and all that will be
    has already been—
God does everything
    over and over again.

~ Ecclesiastes 3:15 CEV

Sometimes all I need to talk me off the ledge are Ancient Words.

* * * * *

PLEASE check back as I continue this series, as I process this new and precious life season. Though I feel it deeply, and at times, painfully so, there is too much good about it I don’t want you to miss!   It’s easy to subscribe for free, so if you haven’t yet, consider this my personal invitation.  (Also, if you haven’t yet, please read the first post in this series.)

Robin Heart Signature - Green

 

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Facing giants {a series on motherhood & empty nest}

Aug

17

Posted by on Aug 17, 2015 | 13 comments

A good thing to file away about empty nest

i.

I’ve been pulling this Band-aid off for so long, I’ve become accustomed to the sting. It still hurts but the pain is a dull one just below the surface.

Until it isn’t.

But then once it’s off, that means the healing has taken place and the wound is restored to health.

Isn’t that the way it goes?

Last Wednesday we took our youngest to college, to the big university that happens also to be in my hometown. Athens, Georgia was a wonderful place to grow up in the 60s and 70s – living in Five Points was a citified Mayberry – but I went away to school and never returned except to visit. Reasons are many, mostly tied to job, but I’ve arrived at a definitive peace with my hometown, and it feels so good to be there now, like all the unpredictability, challenge, and change over the last four years was leading to this: setting the stage for my baby to go to college in a familiar-to-me place.

Home. Through him, in an odd sense, I’m able to be at home when I go home. Family is still there – family has always been there – but I think I appreciate being closer in proximity in a way I haven’t in a long, long time.

So we moved my boy in to the 9th floor of a 960-student high-rise, and we left him and a chunk of my heart right there on Baxter Drive, 1.4 miles from the apartment we were living in when Mama died, down the road from my high school and middle school and around the corner from Barrow Elementary….within a few minutes and miles of where I spent my entire first 18 years.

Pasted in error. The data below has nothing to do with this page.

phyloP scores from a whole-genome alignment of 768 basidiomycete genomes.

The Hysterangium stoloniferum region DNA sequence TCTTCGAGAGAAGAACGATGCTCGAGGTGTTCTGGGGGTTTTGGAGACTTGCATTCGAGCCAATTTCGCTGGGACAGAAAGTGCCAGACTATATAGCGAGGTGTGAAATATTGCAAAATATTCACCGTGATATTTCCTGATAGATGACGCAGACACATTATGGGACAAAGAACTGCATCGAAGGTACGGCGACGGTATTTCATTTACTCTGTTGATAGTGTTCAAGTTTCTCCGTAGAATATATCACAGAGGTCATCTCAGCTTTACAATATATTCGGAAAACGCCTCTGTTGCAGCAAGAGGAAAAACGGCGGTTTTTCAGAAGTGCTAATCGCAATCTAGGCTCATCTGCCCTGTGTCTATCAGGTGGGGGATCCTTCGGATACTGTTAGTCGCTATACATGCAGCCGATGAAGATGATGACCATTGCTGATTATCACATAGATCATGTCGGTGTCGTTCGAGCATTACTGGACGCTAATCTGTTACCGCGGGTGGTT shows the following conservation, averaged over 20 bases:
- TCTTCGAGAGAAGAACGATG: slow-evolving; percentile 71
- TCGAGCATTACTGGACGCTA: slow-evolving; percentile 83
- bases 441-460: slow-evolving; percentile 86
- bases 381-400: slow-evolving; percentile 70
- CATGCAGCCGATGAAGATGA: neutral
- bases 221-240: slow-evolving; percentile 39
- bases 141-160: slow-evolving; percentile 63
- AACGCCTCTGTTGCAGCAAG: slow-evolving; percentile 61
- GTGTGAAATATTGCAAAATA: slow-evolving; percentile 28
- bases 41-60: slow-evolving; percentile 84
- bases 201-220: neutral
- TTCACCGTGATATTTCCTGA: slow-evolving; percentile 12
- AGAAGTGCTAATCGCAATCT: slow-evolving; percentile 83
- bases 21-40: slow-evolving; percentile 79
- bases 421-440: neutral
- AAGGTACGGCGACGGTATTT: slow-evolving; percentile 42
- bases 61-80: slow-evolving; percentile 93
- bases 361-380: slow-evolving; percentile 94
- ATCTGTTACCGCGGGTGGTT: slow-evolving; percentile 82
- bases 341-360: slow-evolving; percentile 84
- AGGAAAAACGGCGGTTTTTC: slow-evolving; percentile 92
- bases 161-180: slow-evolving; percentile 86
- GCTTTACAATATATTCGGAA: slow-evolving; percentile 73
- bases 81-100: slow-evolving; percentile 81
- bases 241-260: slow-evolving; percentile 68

It’s easy to drift into memories – they’re a flood – but I’m anchoring myself to today.

We came home to begin a new season, and lordy, our house was screaming quiet.

And here’s the thing, a good thing for you to file away if you’re years from where I am: 

You can “prepare” for Empty Nest all you want, you can steady your heart for the letting go, and you can even believe it’s good, well done, that this is what your parenting goal has been; but that doesn’t insulate you from the impact of this major change. 

So…I’ve given myself permission to feel it.

 

Thursday, my husband went to work like normal, and I went to work like normal. No, not normal, I threw myself into my work and barely stopped all day. Not to eat or use the bathroom, just go go go so I wouldn’t have to listen to the damned silence.

But then late in the day I had a conversation with a work colleague and she asked about taking Stephen to UGA the day before…and I stopped in my tracks. I couldn’t speak. And she spoke simple, liberating words over me, He’s your baby. This IS a big deal. It’s okay to be sad.

Which of course made me cry, which of course made me feel better.

Sometimes tears are a means of escape for all the feelings pounding your heart.

 

I AM a half-full glass girl. I DO see silver linings in stormy clouds. But sometimes it’s fine, even better, and certainly more honest, to absorb the impact of life and to recoil; eventually you’ll spring back.

If you don’t, you need to get help.

Two things are helpful, important and maybe even necessary when you’re approaching or in the season of Empty Nesting.

 

1. Give yourself permission to grieve. Your identity has been wrapped up in being a mother for a lot of years; while that will never change, your role will. Transitions can be tricky…. Remember that while there may be loss of young humans under your roof, their departure is one measure of success as a parent. You’ve been raising children to be independent young adults, not grown children who need you to survive. Their leaving might not be your only end-goal but it certainly should be one of them.

2. Collect friends in this same stage of life, and even a few years ahead of you. When you’re a new mother, it’s vital to be in community with other young moms; whether to encourage or advise or just listen, having others going through this same life stage is sanity-saving. It’s equally important, if not more so, to have women who can speak life and experience into this new season of Empty Nesting. What you’ll learn soon enough is, at this age, it’s not one thing going on (kids all leaving), it’s many things (aging parents, health issues, sickness among friends, marriages falling apart, career issues, financial pressures, etc. etc. ETC.) and you NEED others who understand from living it that you CAN get through it. It makes a huge difference and I’m so thankful for those in my life who continue to encourage, champion and challenge me…and even let me be sad.

To be continued…this is at all what I intended to write about when I started. Oh, the mind of my fingers sometimes… 🙂